I belong to that generation who, back in the seventies, were theologically weaned off Christmas in favour of Easter’s role as the pivotal celebration of Christian faith. So convinced were we, that it seems odd to be attracted back to Christmas, to be called to contemplate the Incarnation anew.
No doubt, in forming the infancy narratives, Matthew and Luke were anticipating what happened in Jesus’s adult life, anticipating the significance of that later life — much as John did via his quite different prologue. They expected us to be better able to understand the later life by understanding the early life — written creatively to show the hand of God active from Jesus’s very beginnings.
Once you suspect what the evangelists were up to, it is horribly tempting to make theological hay about how God is revealed in the exquisite vulnerability of a newborn infant; in a child of unusual, if not uncertain, birth; in a rejected child, soon to be persecuted, soon to become a refugee. The clear anticipation of the pattern of Jesus’s later life is almost too obvious. But good theology stems, at least in part, from good prayer; and the challenge of re-appropriating Christmas is perhaps more than getting the hermeneutics or the theology right. The greater challenge is to think a little bit less and to wonder a whole lot more. In his notion of the second naiveté, Paul Ricoeur spoke of the need to let the creative aspects of these stories strike us, even with our critical reading strategies.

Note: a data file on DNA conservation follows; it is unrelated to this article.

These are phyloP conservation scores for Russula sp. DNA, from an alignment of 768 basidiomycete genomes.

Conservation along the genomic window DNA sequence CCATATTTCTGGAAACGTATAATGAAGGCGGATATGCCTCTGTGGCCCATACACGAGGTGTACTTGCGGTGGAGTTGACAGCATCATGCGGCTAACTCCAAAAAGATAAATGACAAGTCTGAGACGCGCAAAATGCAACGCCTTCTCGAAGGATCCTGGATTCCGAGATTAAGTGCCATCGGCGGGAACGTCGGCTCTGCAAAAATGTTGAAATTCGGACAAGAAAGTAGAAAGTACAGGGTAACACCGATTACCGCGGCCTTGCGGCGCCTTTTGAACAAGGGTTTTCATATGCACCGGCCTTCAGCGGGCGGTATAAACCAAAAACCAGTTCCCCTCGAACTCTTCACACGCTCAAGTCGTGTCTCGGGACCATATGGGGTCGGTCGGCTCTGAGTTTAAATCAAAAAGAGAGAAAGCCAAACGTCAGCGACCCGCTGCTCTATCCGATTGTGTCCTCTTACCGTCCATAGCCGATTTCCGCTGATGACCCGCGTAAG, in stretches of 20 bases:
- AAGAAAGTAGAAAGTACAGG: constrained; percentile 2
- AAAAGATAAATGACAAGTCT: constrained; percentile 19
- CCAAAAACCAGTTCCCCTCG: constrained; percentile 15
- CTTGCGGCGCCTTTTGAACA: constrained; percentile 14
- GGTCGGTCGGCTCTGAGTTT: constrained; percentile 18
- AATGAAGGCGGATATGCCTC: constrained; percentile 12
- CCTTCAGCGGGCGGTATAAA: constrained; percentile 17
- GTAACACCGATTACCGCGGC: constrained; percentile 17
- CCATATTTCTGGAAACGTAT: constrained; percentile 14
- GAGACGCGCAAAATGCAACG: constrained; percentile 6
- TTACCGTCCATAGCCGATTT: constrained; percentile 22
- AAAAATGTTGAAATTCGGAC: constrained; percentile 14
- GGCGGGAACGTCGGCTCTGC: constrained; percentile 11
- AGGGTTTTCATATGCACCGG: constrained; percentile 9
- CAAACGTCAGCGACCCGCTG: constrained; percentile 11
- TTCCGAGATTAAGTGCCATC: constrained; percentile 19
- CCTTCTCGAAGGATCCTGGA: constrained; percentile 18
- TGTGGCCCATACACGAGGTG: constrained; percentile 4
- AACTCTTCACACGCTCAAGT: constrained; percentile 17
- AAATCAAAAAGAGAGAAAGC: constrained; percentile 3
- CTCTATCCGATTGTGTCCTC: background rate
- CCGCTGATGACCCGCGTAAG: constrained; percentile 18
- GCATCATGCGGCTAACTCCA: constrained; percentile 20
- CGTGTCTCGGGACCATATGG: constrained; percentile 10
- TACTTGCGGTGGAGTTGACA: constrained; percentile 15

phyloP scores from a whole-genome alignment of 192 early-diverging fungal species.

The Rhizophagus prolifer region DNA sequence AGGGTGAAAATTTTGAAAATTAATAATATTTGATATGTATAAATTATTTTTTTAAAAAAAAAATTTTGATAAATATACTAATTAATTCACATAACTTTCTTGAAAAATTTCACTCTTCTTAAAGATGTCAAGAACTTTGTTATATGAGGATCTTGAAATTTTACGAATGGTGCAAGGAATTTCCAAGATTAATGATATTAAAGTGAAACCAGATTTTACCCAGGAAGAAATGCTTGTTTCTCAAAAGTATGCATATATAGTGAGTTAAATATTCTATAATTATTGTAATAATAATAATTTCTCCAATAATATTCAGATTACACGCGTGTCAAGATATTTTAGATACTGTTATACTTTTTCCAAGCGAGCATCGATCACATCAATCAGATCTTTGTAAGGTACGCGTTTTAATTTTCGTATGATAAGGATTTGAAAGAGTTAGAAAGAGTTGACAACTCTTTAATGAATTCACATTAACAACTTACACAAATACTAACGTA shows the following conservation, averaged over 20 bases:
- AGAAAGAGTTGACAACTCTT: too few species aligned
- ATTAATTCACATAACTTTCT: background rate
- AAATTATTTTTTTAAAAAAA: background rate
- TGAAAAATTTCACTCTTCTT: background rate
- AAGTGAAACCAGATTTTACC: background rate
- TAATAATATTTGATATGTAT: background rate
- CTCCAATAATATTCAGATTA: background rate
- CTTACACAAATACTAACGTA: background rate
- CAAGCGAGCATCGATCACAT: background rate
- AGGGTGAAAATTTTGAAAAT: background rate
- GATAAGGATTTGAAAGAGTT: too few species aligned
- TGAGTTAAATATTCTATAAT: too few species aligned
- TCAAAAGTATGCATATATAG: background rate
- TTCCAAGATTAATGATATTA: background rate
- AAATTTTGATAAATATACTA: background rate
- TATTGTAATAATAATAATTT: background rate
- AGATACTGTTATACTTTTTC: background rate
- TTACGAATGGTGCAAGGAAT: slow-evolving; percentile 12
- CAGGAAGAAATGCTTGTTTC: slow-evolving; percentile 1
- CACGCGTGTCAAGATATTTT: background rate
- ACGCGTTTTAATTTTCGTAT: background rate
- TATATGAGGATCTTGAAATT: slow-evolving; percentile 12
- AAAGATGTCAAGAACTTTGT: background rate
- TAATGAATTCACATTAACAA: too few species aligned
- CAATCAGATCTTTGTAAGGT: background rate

That’s why I like to ponder the verse in Matthew depicting the Magi falling to their knees, or the verse in Luke saying how the shepherds went back to their fields glorifying and praising God. As Ignatius of Loyola said, ‘it is not much knowledge but the inner feeling and relish of things that fills and satisfies the soul.’ Perhaps Christmas is an invitation to put theology temporarily on the back seat, and to try to let these stories tell themselves. The evangelists had their purposes in passing on these stories, but those purposes were served by these stories themselves, not by a study of the evangelists’ motivations. Perhaps rather than try to explain the significance of Jesus’s birth, we’d be better off asking God to let us experience that significance, to be bowled over by it, to hear, as if for the first time, just how this utterly surprising birth could be a great joy for the whole world. Again, rather than worry too quickly about the two natures of Christ, we could first ask God to let us taste and relish the divine glory as we re-imagine that infant’s birth. Who knows, we may find ourselves flopping to our knees, just as the Magi purportedly did.
Theology can wait another day.
Joe Cassidy is Principal of St Chad’s College, Durham University.